Monthly Archives: February 2007

Great moments in mankind, American edition

From my friend Chris' blog in Seattle:

For the past two weeks I — and every other male in my office who has a bladder — have been going to the bathroom and in the first urineral sits a dime in the water. It isn't too deep, probably going up to my watch if I stuck my hand in.

it got me to thinking. If I was considering it, I'm sure others were too. Just needed more incentive.

So starting last Monday I started dropping a dime in the urinal every day to see how many it takes for someone to either bring gloves from home to pick it up or stick their hand in and pick it up.

Many people I asked believed it would just be two or three days (four or five dimes). I thought it would be closer to seven or eight. […]

Monday: I couldn't have placed the drop any more perfect. The original one was heads down in the middle. The second one fell just to the north, heads up, barely touching. Absolutely perfect.

Tuesday: My drop wasn't nearly as good, hitting the right side of the urinal, but ended up falling so it almost completely covered up the orignal dime — just a sliver of the orignal dime is showing on the left side. The third time fell heads up as well.

Wednesday: I couldn't tell if the dimes were at first glance. The person before me didn't flush, and after I did there were some bubbles that made it impossible to tell. Upon my second pee-pee, I could tell they were still there. And then I added the fourth one. Instead of a straight drop, I bent my wrist back and threw it in. Mission accomplished. Tails up. It is getting more difficult to tell how many are in there. Don't know if that helps or hurts….

But after three days, all four dimes remain.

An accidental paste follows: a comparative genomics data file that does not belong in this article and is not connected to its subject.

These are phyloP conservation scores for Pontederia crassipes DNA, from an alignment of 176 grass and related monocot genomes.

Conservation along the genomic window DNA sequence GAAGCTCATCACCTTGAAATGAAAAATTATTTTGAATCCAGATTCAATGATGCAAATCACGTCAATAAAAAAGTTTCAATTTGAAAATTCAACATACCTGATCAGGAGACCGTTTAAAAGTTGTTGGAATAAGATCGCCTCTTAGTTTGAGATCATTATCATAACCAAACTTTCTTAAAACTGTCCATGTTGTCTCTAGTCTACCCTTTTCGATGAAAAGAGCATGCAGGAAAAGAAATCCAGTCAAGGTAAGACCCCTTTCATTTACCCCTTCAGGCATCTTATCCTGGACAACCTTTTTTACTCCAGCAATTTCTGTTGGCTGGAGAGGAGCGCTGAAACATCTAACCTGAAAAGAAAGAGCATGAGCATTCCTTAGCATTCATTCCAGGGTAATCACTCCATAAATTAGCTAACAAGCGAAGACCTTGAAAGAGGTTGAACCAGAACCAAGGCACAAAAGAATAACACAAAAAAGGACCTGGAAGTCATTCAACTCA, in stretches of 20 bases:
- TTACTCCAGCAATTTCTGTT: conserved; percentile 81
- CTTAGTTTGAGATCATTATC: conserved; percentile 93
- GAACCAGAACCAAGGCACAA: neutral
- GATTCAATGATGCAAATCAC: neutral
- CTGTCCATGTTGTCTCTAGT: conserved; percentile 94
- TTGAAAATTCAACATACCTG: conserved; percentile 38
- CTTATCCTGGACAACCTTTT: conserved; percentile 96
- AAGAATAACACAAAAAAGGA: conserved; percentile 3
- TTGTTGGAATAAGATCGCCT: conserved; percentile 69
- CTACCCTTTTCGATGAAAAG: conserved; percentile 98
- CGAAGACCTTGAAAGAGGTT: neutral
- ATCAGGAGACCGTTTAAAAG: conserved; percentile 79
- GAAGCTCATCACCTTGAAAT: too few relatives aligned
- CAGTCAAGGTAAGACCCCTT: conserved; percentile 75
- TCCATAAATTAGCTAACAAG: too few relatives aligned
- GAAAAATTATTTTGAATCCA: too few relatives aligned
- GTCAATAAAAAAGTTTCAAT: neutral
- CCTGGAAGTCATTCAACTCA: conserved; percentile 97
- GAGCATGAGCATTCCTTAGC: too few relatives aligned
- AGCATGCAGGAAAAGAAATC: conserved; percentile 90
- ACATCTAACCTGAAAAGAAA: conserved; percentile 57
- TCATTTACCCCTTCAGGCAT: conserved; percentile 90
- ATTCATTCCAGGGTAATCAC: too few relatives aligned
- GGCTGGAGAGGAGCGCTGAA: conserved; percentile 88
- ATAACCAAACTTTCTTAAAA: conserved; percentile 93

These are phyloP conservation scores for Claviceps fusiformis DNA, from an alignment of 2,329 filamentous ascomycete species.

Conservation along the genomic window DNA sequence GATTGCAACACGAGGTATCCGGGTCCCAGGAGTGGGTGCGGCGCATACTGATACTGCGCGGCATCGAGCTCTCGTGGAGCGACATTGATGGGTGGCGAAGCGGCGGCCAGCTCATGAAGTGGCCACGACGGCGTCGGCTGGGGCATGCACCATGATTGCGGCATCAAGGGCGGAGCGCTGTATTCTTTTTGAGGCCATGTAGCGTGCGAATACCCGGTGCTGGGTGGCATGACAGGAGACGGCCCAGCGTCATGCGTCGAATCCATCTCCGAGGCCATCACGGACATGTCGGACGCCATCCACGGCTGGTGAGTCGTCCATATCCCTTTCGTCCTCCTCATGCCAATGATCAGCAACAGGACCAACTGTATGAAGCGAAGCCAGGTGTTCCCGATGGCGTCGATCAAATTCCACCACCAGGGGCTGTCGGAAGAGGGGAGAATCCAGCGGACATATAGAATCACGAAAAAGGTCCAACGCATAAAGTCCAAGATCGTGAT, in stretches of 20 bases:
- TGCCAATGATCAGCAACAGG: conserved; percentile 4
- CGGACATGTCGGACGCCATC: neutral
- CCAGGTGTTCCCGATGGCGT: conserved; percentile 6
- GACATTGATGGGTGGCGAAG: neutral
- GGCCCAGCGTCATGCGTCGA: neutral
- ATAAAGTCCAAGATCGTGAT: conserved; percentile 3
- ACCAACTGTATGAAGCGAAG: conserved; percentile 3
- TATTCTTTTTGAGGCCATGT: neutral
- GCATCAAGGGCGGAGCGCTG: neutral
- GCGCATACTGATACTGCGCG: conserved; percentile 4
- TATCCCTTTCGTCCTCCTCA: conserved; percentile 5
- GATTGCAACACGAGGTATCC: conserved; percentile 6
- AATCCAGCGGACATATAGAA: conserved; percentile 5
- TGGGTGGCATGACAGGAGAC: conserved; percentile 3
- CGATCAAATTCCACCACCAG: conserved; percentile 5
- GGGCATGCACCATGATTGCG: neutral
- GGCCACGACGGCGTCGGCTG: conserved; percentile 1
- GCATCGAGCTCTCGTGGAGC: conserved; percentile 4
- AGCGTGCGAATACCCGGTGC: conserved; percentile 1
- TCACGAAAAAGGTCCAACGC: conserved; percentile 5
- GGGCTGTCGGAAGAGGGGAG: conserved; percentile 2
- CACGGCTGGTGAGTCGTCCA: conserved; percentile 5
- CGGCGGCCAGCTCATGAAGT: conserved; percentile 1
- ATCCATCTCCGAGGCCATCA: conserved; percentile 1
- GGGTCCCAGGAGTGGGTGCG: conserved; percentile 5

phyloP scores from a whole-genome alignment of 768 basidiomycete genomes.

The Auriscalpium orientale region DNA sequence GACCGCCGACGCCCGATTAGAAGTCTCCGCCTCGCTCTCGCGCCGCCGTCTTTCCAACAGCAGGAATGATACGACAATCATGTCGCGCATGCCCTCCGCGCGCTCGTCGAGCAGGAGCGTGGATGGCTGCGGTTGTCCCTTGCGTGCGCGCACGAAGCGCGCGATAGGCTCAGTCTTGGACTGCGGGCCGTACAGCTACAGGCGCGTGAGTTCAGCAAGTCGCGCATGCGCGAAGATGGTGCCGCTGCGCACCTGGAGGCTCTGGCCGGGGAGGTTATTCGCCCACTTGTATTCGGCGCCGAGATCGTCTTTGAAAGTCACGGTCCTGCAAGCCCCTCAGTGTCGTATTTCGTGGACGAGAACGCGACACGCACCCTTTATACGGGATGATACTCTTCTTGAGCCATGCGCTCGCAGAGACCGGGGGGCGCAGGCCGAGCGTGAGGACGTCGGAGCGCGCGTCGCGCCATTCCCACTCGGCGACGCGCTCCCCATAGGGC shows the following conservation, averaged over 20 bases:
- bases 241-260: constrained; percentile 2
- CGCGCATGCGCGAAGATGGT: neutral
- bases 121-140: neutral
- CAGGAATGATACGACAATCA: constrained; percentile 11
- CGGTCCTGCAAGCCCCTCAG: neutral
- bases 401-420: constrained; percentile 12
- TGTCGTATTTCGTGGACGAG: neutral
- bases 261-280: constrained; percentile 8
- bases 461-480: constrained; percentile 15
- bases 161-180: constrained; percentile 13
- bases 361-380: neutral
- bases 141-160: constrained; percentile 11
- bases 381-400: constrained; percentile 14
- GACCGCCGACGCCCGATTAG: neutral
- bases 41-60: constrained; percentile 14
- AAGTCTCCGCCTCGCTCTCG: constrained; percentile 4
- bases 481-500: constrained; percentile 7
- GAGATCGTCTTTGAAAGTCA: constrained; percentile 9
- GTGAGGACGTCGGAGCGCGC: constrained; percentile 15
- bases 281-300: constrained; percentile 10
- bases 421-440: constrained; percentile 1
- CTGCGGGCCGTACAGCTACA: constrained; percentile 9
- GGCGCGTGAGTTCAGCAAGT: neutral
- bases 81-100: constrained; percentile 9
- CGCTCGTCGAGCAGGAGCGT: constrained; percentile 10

[two weeks later]

$1.40 and counting …

at this point it just looks like the bottom of a wishing well. it is impossible to tell how much is in there, but people can tell it is probably at least a buck.

But here's the problem… I could really use a buck right now.

So here is my new proclamation: If/when the pile gets to $3, I am reaching my hand in there and getting it myself.

There's no more entries, so I assume Chris just broke down and rusted his watch grabbing his own dimes out of the Goddamn urinal.

I hella want to do this experiment, among other places, A) In Denmark and B) at a human rights organization. The NGOies would break down at the first glint of silver…

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Tomb much?

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Slav to the music

Ahhhh, the Great Musical Cockblock of '07 is finally over. For the fortunate audiophiles who don't live in a scoldy Nordic country, allow me to explain: Last October, almost all of the Internet service providers here in Denmark put a block on, the generous, WTO-frustrating Internet music store that sells entire albums for the cost of a song on iTunes. Trying to access the site from a Danish computer gives you this message:

"Ved Københavns fogedrets kendelse af 25. oktober 2006 er Tele2 A/S blevet pålagt at hindre vore kunders adgang til, som efter IFPI's opfattelse formidler ulovligt kopieret musik."

Which more or less means 'Nice try, bro'. I don't really understand how this ban came about, and why the ISPs capitulated so easily. I mean, I can't yank a 320 kbps version of 'Winds of Change' off the Inter-nyet but I can still be subjected to this dude?

Anyway, this little Scandygram underestimates the Internet's neverending, hydra-like ability to get around regulations, especially when free shit is involved. Ladies and gentlemen, I present to you:

Like everything ending in '.ru', the site is of dubious legality and full of delicately composed English like "We are starting an unexampled program!" and "iron nerve customer support." They appear to have taken the entire Allofmp3 archive, and new albums are popping up every day like tuberculosis in Siberia. They don't take credit cards yet, but they do give you an opportunity to explore the exciting world of Russian PayPal services (Nyet-banking, maybe? You can tell I'm loving this).

So: My long musical winter is finally starting to melt. I can rejoin my pretentious indie brethren in endless meadows of it-might-as-well-be-free music and rejoice in discovering new twinkly Scand-pop and embarrassing British flamboyance without having to resort to MySpace. I forgive you, Russia.